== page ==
The filing of ballot papers on behalf of another person in the United States is referred to as “ballot collection” or, more pejoratively, “ballot harvesting.” Under provisions of the National Conference of state legislatures, permission to file ballot papers on behalf of another person is in 30 states, including in Arizona, Georgia, and Michigan.
Many of these states allow only family members, family members, or guardians to do so, or place a limit on the number of ballots that can be submitted at one time. However, other countries do not have such strict restrictions.
Americans have been voting this way (by posting) since the Civil War, when soldiers sent their ballot papers off the battlefield.
In the 1980s, California became the first state in which voters could request a ballot in their absence—for whatever reason. The Covid-19 pandemic has increased the popularity of this voting method, although many states still use the ballot box and allow ballots to be collected. Statistics show that about one in six voters nationwide benefited from such a vote in the 2016 election.
“Even if they have a video of people voting more, there are exceptions in all states to voting laws,” MIT’s Stewart says. “Without evidence to the contrary, the video alone proves nothing,” he adds.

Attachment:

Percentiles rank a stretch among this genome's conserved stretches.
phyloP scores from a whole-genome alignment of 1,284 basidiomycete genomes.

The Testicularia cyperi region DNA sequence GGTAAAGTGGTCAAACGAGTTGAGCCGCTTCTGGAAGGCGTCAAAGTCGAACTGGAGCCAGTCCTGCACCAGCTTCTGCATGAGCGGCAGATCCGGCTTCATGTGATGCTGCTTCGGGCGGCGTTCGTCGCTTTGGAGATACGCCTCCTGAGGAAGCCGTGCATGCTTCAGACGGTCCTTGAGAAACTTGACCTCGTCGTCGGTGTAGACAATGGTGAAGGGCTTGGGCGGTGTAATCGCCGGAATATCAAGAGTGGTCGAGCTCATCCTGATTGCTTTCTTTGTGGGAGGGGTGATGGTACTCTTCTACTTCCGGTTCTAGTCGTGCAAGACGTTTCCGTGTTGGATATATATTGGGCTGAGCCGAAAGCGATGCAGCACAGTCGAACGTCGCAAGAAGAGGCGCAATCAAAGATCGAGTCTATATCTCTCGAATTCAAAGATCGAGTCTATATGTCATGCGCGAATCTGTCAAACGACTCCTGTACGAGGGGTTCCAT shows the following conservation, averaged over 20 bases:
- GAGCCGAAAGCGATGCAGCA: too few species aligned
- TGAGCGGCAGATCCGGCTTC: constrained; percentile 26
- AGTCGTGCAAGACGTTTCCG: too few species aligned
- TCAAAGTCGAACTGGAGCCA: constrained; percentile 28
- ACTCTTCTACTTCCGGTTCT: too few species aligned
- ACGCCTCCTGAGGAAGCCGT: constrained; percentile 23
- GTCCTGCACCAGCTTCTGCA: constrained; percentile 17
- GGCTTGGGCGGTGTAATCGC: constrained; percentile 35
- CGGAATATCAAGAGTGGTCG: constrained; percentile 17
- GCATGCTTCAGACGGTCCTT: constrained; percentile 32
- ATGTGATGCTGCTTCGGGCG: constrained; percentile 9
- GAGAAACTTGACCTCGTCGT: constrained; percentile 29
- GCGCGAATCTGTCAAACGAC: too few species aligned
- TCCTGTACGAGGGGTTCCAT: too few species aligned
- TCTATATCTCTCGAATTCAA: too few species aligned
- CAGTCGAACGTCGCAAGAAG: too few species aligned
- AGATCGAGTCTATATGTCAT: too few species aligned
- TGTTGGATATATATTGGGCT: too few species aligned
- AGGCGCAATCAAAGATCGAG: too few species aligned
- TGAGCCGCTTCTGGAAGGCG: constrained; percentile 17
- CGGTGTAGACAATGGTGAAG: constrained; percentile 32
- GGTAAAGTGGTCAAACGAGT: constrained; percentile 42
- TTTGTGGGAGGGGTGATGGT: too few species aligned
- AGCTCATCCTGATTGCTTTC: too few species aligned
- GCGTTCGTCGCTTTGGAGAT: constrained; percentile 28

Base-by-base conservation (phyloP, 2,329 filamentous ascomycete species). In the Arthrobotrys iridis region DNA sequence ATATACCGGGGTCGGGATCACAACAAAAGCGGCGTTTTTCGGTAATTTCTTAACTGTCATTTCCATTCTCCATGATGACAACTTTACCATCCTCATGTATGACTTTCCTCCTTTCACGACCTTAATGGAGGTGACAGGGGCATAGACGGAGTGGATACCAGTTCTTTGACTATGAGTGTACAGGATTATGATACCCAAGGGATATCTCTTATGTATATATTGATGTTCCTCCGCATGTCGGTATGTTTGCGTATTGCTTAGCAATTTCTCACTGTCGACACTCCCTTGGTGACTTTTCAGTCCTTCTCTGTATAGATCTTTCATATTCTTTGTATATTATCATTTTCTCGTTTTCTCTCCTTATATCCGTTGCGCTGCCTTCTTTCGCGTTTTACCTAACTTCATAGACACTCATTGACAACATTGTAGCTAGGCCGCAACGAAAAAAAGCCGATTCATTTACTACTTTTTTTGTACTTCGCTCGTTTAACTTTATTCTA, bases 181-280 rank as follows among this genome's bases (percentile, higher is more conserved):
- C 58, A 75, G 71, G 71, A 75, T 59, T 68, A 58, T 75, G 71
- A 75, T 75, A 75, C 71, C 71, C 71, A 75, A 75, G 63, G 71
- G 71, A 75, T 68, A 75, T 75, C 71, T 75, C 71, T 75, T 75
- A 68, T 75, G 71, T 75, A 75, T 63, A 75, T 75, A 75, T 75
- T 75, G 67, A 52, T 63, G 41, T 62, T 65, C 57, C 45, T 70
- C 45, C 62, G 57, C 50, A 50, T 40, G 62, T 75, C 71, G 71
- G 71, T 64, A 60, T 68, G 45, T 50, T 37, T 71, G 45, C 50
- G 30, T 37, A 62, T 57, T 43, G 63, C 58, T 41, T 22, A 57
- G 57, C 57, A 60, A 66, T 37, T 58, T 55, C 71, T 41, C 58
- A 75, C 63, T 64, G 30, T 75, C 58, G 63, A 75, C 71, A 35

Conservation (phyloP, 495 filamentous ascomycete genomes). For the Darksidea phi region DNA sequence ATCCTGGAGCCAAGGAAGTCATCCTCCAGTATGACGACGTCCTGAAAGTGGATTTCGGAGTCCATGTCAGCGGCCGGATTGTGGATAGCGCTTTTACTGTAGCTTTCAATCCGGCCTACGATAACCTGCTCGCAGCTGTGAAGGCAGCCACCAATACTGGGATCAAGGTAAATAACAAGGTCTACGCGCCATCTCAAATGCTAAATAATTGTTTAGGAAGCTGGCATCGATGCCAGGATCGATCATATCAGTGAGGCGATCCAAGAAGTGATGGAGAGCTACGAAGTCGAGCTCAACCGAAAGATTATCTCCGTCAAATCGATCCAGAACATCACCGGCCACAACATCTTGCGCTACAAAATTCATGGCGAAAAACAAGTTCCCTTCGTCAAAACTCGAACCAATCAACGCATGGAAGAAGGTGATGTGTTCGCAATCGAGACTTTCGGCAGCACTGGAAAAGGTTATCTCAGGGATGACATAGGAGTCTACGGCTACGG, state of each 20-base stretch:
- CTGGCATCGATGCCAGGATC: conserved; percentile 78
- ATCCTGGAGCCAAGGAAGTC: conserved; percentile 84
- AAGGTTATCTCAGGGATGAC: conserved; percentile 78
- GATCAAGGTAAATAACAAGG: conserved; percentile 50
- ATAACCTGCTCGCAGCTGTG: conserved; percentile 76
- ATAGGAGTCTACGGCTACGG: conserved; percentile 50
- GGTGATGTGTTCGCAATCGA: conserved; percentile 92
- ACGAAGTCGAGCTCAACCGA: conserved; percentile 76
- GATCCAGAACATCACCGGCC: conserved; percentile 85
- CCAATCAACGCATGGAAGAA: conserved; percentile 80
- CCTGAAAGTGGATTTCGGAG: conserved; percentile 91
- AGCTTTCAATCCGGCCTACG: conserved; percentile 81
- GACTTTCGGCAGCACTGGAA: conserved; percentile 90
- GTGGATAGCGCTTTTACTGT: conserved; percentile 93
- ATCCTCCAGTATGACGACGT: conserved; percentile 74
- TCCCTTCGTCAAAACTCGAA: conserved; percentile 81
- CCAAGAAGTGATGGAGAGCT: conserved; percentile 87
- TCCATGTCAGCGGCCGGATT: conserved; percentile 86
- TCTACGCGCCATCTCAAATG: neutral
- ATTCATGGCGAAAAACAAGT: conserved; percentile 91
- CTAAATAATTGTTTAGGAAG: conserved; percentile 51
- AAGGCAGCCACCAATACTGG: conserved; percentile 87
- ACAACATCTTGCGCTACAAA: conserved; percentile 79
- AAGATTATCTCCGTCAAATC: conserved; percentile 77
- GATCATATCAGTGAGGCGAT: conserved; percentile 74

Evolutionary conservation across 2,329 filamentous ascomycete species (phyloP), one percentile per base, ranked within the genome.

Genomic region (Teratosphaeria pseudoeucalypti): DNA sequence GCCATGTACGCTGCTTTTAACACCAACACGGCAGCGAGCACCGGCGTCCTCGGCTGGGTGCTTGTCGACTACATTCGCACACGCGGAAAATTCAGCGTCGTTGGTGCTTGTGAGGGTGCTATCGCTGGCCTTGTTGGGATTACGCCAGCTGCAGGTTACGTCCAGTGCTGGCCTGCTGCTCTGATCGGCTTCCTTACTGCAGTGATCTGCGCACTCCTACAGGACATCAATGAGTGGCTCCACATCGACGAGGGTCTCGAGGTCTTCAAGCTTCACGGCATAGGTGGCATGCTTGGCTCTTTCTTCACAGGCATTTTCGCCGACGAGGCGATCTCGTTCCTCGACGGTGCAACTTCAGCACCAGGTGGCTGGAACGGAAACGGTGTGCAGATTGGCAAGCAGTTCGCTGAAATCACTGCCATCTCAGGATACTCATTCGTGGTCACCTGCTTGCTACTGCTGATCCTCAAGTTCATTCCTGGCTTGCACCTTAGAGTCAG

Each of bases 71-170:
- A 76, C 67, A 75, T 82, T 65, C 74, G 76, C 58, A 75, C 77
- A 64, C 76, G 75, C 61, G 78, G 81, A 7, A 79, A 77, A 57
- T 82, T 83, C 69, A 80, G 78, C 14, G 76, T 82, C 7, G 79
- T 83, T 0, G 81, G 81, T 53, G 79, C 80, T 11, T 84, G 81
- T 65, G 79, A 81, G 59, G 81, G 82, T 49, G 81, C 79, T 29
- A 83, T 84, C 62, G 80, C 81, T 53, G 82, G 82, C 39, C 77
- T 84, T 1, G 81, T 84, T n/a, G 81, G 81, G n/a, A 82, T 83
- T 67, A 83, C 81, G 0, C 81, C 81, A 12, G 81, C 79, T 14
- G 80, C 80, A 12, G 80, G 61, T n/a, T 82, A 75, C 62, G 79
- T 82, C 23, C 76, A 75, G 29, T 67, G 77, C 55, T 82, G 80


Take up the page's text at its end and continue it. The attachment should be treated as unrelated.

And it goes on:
According to the Atlanta Journal-Constitution report, election workers in Georgia surveyed many of the films included in the documentary “2000 Mule.” One of these films shows a man giving out five ballot papers – his own and his family members, Brad Ravensberger, the Secretary of State, said in a recent debate.
The US Cybersecurity and Infrastructure Agency said in November 2020 that voting in the presidential election was “the safest in US history”. Since then, there has been a growing body of evidence that election fraud did not occur.
Dozens of lawsuits filed by Trump and his supporters to nullify the election results have failed. The US Supreme Court has rejected several petitions challenging election results in key states. Several checks and counting votes, incl. Arizona, Georgia, Michigan, Pennsylvania and Wisconsin confirmed President Joe Biden’s victory. Officials from both parties, including William Barr, Trump’s own nominee for attorney general, have repeatedly denied accusations of election fraud.
– In their opinion, two thousand. “Mules,” says Douglas Jones, an associate professor emeritus in the University of Iowa’s Department of Computer Science. “Small plots are usually hidden, and with so many participants it would be very difficult to recruit so many people without some of them recording every conversation and exposing the criminal details of the plan,” he adds.
Allegations of rigged elections in the United States were verified by AFP in English, Serbian and German. You can read our articles on the 2020 US Presidential Election here and here.